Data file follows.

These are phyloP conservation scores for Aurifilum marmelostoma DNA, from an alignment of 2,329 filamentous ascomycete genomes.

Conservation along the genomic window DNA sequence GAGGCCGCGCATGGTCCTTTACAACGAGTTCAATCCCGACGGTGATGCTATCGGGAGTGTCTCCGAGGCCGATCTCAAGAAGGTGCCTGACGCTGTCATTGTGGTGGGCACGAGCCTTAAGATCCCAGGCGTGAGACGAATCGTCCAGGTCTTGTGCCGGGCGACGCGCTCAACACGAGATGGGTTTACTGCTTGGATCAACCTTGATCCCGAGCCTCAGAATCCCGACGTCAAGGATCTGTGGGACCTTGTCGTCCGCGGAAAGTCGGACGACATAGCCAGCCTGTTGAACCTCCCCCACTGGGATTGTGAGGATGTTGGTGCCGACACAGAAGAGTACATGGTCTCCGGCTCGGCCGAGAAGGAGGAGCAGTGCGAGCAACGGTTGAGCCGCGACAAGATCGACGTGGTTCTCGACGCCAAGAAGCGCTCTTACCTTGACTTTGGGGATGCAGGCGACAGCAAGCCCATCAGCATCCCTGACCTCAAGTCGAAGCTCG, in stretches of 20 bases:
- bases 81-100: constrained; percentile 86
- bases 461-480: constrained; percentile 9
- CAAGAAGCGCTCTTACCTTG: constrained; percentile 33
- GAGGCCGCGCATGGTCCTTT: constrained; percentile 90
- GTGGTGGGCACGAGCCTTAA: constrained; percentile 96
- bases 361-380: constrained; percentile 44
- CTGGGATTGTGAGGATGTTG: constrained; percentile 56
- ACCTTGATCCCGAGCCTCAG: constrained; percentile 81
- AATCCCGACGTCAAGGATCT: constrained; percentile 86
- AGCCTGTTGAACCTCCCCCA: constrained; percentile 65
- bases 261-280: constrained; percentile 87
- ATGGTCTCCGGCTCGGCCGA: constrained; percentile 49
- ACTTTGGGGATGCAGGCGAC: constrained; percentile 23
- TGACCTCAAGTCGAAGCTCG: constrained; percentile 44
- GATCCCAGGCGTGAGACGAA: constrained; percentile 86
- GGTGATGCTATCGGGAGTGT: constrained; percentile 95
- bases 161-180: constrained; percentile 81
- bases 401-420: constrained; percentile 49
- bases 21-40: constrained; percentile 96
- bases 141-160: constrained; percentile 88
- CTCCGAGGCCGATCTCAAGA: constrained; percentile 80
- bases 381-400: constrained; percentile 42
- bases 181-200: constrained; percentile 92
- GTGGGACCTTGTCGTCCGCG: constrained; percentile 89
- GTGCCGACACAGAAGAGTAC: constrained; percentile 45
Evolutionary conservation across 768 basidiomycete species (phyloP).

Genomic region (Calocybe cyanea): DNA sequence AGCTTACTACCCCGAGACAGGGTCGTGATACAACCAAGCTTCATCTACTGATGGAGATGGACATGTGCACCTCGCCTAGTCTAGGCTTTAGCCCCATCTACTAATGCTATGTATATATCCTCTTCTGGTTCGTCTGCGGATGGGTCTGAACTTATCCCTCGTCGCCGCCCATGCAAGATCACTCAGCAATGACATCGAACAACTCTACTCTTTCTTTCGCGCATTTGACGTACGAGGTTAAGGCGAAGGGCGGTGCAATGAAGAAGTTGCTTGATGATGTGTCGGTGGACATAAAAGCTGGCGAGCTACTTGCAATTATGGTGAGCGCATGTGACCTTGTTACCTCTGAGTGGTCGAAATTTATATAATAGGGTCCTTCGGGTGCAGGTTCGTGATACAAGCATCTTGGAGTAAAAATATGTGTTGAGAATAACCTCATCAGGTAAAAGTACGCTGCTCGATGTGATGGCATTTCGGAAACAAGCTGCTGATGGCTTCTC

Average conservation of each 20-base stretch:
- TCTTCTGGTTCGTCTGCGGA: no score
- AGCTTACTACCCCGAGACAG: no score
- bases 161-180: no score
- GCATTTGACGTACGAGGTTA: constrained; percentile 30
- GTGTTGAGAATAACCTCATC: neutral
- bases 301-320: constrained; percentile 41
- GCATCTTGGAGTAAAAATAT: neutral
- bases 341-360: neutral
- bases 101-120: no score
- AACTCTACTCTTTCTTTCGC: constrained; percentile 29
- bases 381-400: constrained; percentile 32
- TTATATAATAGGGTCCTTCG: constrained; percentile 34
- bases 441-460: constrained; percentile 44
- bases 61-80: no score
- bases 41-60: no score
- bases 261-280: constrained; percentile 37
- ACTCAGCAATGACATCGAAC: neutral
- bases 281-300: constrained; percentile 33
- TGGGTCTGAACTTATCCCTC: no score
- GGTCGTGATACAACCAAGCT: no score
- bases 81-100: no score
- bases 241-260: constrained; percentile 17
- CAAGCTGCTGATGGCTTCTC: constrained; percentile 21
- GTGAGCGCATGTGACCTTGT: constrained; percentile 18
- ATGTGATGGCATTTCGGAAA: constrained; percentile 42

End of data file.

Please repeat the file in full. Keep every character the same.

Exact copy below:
These are phyloP conservation scores for Aurifilum marmelostoma DNA, from an alignment of 2,329 filamentous ascomycete genomes.

Conservation along the genomic window DNA sequence GAGGCCGCGCATGGTCCTTTACAACGAGTTCAATCCCGACGGTGATGCTATCGGGAGTGTCTCCGAGGCCGATCTCAAGAAGGTGCCTGACGCTGTCATTGTGGTGGGCACGAGCCTTAAGATCCCAGGCGTGAGACGAATCGTCCAGGTCTTGTGCCGGGCGACGCGCTCAACACGAGATGGGTTTACTGCTTGGATCAACCTTGATCCCGAGCCTCAGAATCCCGACGTCAAGGATCTGTGGGACCTTGTCGTCCGCGGAAAGTCGGACGACATAGCCAGCCTGTTGAACCTCCCCCACTGGGATTGTGAGGATGTTGGTGCCGACACAGAAGAGTACATGGTCTCCGGCTCGGCCGAGAAGGAGGAGCAGTGCGAGCAACGGTTGAGCCGCGACAAGATCGACGTGGTTCTCGACGCCAAGAAGCGCTCTTACCTTGACTTTGGGGATGCAGGCGACAGCAAGCCCATCAGCATCCCTGACCTCAAGTCGAAGCTCG, in stretches of 20 bases:
- bases 81-100: constrained; percentile 86
- bases 461-480: constrained; percentile 9
- CAAGAAGCGCTCTTACCTTG: constrained; percentile 33
- GAGGCCGCGCATGGTCCTTT: constrained; percentile 90
- GTGGTGGGCACGAGCCTTAA: constrained; percentile 96
- bases 361-380: constrained; percentile 44
- CTGGGATTGTGAGGATGTTG: constrained; percentile 56
- ACCTTGATCCCGAGCCTCAG: constrained; percentile 81
- AATCCCGACGTCAAGGATCT: constrained; percentile 86
- AGCCTGTTGAACCTCCCCCA: constrained; percentile 65
- bases 261-280: constrained; percentile 87
- ATGGTCTCCGGCTCGGCCGA: constrained; percentile 49
- ACTTTGGGGATGCAGGCGAC: constrained; percentile 23
- TGACCTCAAGTCGAAGCTCG: constrained; percentile 44
- GATCCCAGGCGTGAGACGAA: constrained; percentile 86
- GGTGATGCTATCGGGAGTGT: constrained; percentile 95
- bases 161-180: constrained; percentile 81
- bases 401-420: constrained; percentile 49
- bases 21-40: constrained; percentile 96
- bases 141-160: constrained; percentile 88
- CTCCGAGGCCGATCTCAAGA: constrained; percentile 80
- bases 381-400: constrained; percentile 42
- bases 181-200: constrained; percentile 92
- GTGGGACCTTGTCGTCCGCG: constrained; percentile 89
- GTGCCGACACAGAAGAGTAC: constrained; percentile 45
Evolutionary conservation across 768 basidiomycete species (phyloP).

Genomic region (Calocybe cyanea): DNA sequence AGCTTACTACCCCGAGACAGGGTCGTGATACAACCAAGCTTCATCTACTGATGGAGATGGACATGTGCACCTCGCCTAGTCTAGGCTTTAGCCCCATCTACTAATGCTATGTATATATCCTCTTCTGGTTCGTCTGCGGATGGGTCTGAACTTATCCCTCGTCGCCGCCCATGCAAGATCACTCAGCAATGACATCGAACAACTCTACTCTTTCTTTCGCGCATTTGACGTACGAGGTTAAGGCGAAGGGCGGTGCAATGAAGAAGTTGCTTGATGATGTGTCGGTGGACATAAAAGCTGGCGAGCTACTTGCAATTATGGTGAGCGCATGTGACCTTGTTACCTCTGAGTGGTCGAAATTTATATAATAGGGTCCTTCGGGTGCAGGTTCGTGATACAAGCATCTTGGAGTAAAAATATGTGTTGAGAATAACCTCATCAGGTAAAAGTACGCTGCTCGATGTGATGGCATTTCGGAAACAAGCTGCTGATGGCTTCTC

Average conservation of each 20-base stretch:
- TCTTCTGGTTCGTCTGCGGA: no score
- AGCTTACTACCCCGAGACAG: no score
- bases 161-180: no score
- GCATTTGACGTACGAGGTTA: constrained; percentile 30
- GTGTTGAGAATAACCTCATC: neutral
- bases 301-320: constrained; percentile 41
- GCATCTTGGAGTAAAAATAT: neutral
- bases 341-360: neutral
- bases 101-120: no score
- AACTCTACTCTTTCTTTCGC: constrained; percentile 29
- bases 381-400: constrained; percentile 32
- TTATATAATAGGGTCCTTCG: constrained; percentile 34
- bases 441-460: constrained; percentile 44
- bases 61-80: no score
- bases 41-60: no score
- bases 261-280: constrained; percentile 37
- ACTCAGCAATGACATCGAAC: neutral
- bases 281-300: constrained; percentile 33
- TGGGTCTGAACTTATCCCTC: no score
- GGTCGTGATACAACCAAGCT: no score
- bases 81-100: no score
- bases 241-260: constrained; percentile 17
- CAAGCTGCTGATGGCTTCTC: constrained; percentile 21
- GTGAGCGCATGTGACCTTGT: constrained; percentile 18
- ATGTGATGGCATTTCGGAAA: constrained; percentile 42